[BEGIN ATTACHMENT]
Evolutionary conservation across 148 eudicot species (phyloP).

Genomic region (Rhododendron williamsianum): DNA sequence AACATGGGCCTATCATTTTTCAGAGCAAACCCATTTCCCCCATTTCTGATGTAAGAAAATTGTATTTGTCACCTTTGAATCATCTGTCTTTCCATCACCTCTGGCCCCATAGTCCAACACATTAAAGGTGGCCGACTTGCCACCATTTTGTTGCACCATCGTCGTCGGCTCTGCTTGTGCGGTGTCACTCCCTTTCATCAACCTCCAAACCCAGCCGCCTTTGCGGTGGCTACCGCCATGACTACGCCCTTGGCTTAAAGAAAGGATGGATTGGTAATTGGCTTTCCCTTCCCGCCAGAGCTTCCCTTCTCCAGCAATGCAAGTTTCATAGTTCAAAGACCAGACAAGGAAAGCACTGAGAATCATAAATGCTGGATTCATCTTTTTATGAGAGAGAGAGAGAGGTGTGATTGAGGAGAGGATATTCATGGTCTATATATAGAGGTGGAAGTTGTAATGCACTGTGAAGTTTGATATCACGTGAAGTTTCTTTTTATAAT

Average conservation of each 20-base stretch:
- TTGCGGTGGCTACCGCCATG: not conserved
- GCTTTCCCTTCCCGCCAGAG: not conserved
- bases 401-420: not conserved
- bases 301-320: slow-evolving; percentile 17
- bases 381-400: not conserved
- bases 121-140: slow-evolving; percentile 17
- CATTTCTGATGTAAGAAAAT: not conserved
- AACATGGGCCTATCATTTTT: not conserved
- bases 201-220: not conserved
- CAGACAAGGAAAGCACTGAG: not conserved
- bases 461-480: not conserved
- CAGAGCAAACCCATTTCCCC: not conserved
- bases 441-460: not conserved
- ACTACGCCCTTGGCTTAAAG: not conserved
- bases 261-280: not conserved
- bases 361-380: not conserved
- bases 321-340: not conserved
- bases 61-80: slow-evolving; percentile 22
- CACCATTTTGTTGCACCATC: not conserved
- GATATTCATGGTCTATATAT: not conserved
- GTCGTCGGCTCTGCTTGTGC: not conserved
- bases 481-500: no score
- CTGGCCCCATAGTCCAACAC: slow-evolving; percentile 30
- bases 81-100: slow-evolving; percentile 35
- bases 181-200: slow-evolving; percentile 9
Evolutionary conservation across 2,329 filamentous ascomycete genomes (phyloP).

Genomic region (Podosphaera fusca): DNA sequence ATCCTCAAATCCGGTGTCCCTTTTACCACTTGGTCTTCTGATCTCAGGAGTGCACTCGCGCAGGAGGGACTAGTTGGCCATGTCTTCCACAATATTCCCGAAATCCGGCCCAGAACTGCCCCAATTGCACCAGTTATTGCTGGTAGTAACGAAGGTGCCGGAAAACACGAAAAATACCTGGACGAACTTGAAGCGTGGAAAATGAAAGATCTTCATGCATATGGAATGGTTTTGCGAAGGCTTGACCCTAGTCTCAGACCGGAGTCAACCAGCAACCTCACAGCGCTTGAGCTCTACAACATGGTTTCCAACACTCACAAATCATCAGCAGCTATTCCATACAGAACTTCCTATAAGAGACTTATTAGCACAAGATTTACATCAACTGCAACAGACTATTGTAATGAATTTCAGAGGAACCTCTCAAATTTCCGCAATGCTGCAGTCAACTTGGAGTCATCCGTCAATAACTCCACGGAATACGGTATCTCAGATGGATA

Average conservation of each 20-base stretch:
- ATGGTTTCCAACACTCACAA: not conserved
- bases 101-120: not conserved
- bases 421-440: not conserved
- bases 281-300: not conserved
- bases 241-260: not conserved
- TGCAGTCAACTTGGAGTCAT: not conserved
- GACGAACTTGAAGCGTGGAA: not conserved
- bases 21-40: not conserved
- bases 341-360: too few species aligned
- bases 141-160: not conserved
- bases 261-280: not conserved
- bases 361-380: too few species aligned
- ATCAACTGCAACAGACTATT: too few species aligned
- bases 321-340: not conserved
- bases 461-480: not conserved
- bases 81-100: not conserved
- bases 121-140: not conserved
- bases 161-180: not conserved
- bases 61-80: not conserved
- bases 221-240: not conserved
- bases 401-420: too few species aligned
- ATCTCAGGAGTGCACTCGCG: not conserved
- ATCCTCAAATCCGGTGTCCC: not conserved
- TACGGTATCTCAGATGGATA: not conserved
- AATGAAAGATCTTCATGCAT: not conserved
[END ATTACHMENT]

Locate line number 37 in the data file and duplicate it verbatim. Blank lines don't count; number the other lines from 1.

- TGCAGTCAACTTGGAGTCAT: not conserved